Water: it’s everywhere. Our planet is made up of more than 70% water, and our bodies are composed of about 75% water. So, it’s kind of a big deal; and yet, so many people don’t drink enough of it. Water is one of the most important resources on our planet, and it is predicted that insufficient clean water sources will be the cause of future political and economic strife. We know this. Yet somehow, many people underestimate the role water plays in the maintenance of health and its role in optimizing our day-to-day function.
Why do we need to drink water? Our bodies are composed of about 75% water, and even the structures in our bodies that we consider to be solid are composed of water: our bones are 22% water, our liver is 82% water, and our brain and muscles are 85% water. What do you think that means for the function of these organs and structures if we’re dehydrated?
- Just a mere 2% drop in our water levels can cause fuzzy short-term memory; a 5% drop can cause a 25-30% loss of energy; and a 15% drop can result in death.
- To put this into perspective, a 2% drop in water for someone who weighs 140lbs is about 3lbs of water weight; a 5% drop is about 7lbs; and a 15% drop is about 21lbs. Now you’d have to work really hard to lose 21lbs of water weight, but 3-7lbs is not that radical. And look at the impact that small amount has on your cognitive function!
- Mild dehydration slows your metabolism by 3% – this is relevant for those of you with weight-loss goals. If that metabolism slows, so does your weight loss.
- Interestingly, the 5th vertebrae in the lumbar spine is susceptible to dehydration. If you are someone who suffers from intermittent back pain, consider if you are drinking enough water!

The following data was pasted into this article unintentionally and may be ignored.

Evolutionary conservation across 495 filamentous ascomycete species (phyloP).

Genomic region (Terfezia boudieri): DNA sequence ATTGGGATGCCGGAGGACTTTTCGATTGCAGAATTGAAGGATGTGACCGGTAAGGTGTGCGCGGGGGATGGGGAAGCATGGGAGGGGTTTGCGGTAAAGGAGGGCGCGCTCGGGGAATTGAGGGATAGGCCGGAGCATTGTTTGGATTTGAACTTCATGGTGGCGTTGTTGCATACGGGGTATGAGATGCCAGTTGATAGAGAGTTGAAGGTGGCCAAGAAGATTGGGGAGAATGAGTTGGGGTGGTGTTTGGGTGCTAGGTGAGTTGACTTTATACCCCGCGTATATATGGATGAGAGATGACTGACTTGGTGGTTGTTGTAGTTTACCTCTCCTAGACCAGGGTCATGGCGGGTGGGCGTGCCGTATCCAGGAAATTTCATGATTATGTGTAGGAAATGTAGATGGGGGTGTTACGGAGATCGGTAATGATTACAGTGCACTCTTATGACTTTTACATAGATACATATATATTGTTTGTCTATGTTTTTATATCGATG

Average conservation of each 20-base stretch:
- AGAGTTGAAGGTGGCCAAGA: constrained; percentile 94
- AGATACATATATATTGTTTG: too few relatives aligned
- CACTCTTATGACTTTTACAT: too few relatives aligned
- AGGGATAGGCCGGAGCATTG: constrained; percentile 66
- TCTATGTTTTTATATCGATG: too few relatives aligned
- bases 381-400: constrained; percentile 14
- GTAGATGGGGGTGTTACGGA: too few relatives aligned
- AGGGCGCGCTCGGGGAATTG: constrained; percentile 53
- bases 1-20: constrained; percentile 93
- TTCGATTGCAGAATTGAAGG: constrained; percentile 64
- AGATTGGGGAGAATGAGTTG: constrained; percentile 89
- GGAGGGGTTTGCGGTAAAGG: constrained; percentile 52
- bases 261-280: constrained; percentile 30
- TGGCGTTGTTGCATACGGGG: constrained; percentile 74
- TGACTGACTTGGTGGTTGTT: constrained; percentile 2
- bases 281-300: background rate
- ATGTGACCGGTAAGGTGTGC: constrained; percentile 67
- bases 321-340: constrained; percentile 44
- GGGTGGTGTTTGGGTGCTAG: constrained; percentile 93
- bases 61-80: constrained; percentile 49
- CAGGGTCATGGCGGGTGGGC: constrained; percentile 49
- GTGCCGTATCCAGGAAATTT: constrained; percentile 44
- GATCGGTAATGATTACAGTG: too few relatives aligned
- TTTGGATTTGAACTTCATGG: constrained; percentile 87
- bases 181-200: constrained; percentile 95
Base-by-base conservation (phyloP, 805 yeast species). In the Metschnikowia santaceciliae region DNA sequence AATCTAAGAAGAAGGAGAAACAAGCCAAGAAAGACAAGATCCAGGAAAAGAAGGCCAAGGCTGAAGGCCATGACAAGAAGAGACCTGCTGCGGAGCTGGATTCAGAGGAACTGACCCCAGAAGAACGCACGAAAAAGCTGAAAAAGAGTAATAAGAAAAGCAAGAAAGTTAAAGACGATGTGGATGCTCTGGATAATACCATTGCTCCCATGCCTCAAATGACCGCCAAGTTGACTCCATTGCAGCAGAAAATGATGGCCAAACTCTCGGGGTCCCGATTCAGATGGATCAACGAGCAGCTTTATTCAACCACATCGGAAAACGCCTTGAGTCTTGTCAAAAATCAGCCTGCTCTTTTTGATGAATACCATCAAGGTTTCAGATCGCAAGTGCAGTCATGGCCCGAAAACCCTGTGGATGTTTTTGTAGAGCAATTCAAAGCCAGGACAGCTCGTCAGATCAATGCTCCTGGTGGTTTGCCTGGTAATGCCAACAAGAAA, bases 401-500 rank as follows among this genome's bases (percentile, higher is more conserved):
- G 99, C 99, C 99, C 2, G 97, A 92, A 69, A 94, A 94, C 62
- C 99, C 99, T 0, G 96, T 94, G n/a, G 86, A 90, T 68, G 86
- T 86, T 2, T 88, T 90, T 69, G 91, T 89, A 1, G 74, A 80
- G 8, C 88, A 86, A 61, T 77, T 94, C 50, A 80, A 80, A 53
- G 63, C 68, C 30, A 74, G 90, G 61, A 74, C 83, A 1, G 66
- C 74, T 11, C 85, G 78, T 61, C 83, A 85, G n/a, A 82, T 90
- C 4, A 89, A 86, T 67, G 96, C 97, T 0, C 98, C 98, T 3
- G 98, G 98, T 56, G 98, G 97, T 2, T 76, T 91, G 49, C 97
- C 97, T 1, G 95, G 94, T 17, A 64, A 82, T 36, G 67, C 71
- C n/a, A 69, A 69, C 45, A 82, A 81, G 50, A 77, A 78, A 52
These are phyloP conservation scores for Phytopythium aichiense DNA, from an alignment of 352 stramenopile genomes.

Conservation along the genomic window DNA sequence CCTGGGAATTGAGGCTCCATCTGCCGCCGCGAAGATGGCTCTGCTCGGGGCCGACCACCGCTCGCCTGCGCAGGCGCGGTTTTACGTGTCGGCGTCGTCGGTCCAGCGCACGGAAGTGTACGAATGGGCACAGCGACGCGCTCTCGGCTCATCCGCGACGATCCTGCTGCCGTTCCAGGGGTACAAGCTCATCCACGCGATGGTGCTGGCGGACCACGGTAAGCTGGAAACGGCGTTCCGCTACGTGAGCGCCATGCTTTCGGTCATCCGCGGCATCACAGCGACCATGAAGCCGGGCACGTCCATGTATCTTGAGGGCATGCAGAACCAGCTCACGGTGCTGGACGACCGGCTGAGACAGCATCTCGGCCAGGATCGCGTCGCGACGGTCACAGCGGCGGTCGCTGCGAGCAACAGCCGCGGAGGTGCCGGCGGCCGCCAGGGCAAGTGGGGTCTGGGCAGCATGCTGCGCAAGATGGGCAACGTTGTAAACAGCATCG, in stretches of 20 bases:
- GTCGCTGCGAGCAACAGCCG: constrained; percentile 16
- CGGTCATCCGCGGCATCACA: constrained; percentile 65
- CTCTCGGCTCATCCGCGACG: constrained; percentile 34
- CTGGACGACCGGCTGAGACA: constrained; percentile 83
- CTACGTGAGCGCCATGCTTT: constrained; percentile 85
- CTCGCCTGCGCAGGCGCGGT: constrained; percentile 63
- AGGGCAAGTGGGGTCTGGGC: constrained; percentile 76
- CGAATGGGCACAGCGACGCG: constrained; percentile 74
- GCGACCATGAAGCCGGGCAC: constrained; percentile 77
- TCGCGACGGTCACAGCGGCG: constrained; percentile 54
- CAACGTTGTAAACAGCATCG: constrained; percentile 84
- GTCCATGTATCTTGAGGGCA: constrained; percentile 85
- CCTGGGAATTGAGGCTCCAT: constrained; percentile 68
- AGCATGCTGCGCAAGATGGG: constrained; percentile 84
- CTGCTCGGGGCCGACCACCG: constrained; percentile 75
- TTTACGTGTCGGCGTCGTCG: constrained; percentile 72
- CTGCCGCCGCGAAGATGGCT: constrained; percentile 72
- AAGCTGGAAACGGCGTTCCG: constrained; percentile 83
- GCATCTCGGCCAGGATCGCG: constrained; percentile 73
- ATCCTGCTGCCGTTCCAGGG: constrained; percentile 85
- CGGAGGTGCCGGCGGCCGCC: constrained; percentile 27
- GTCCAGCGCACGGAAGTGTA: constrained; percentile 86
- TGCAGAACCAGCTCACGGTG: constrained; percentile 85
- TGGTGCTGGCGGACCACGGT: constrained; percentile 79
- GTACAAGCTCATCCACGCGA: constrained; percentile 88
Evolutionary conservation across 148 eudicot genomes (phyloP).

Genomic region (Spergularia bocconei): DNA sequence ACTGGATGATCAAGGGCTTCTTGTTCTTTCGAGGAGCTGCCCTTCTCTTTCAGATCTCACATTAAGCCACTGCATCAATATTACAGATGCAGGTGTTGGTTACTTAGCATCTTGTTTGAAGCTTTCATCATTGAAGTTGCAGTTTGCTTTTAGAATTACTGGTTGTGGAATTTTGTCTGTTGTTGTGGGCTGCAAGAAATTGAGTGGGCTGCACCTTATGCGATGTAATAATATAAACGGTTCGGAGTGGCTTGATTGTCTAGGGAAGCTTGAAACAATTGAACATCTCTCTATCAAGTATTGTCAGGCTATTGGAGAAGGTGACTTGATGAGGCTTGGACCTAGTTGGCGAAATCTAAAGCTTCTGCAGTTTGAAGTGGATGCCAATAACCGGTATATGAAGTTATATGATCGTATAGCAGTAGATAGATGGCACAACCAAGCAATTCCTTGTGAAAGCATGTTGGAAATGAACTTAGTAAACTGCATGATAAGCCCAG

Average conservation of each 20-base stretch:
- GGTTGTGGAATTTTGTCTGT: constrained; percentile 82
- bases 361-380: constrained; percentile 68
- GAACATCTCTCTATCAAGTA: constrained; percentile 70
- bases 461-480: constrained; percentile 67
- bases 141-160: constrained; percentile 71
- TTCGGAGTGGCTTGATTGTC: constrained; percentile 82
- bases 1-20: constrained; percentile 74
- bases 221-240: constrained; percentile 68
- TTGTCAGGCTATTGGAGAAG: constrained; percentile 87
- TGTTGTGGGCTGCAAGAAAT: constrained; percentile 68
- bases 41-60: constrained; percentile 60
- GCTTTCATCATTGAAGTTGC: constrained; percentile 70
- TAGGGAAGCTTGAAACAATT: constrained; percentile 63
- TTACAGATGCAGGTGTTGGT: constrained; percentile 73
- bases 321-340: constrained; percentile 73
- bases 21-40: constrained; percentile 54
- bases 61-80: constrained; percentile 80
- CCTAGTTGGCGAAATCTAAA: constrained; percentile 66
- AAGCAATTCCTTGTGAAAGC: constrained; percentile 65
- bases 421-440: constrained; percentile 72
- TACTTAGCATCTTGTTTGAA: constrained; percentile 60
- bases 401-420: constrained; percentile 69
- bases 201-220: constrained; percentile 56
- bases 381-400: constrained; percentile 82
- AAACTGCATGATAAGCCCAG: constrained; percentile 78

Common signs and symptoms of mild dehydration include: increased thirst, dry mouth, feeling tired or sleepy, decreased urine output, headache, dry skin, and dizziness. If you’re feeling any of these symptoms, try having a glass of water and see how it helps!
Water is needed for many essential body processes.
- It is the solvent in which nutrients and wastes travel throughout the body. This is how vitamins, minerals, and hormones (our body’s chemical messengers) travel to our tissues; and it’s how the kidneys and bowels excrete unwanted waste materials. If your body isn’t getting rid of toxic by-products, they can build up in your tissues and cause inflammation which can lead to unwanted symptoms and eventually illness and disease if the root cause is not addressed.
- Water is also needed to regulate blood pressure.
- It makes up part of the digestive juices that break down our food so that the nutrients can be absorbed and used by our bodies.
- It lubricates the digestive tract so that food and waste can move through with ease.
- It lubricates our joints so we can move with ease and fluidity.
- Indirectly, it helps to regulate mood:.
- When we are in a dehydrated state, our body uses the amino acids Tryptophan and Tyrosine to transport wastes out of the body. However, these amino acids are needed to build the brain chemicals Serotonin, Melatonin, and Dopamine, which all help to regulate mood. (Serotonin helps with feeling happy and alert; melatonin helps with sleep; and dopamine helps with motivation and being able to feel pleasure.) Therefore, if we are dehydrated, these amino acids may become depleted over time to the point where we have limited stores and are not able to make adequate amounts of these necessary brain chemicals.
- Dehydration can also be linked to high cholesterol levels over time. When our body is dehydrated, this can cause a weakness in the tissues of our blood vessel walls which can lead to the development of what you could consider “cracks” in the wall. In response to this damage, the body lays down cholesterol as a defense mechanism. Over time, this can lead to the build-up of plaque in our arteries, also known as atherosclerosis, which puts individuals at a higher risk for heart disease and stroke.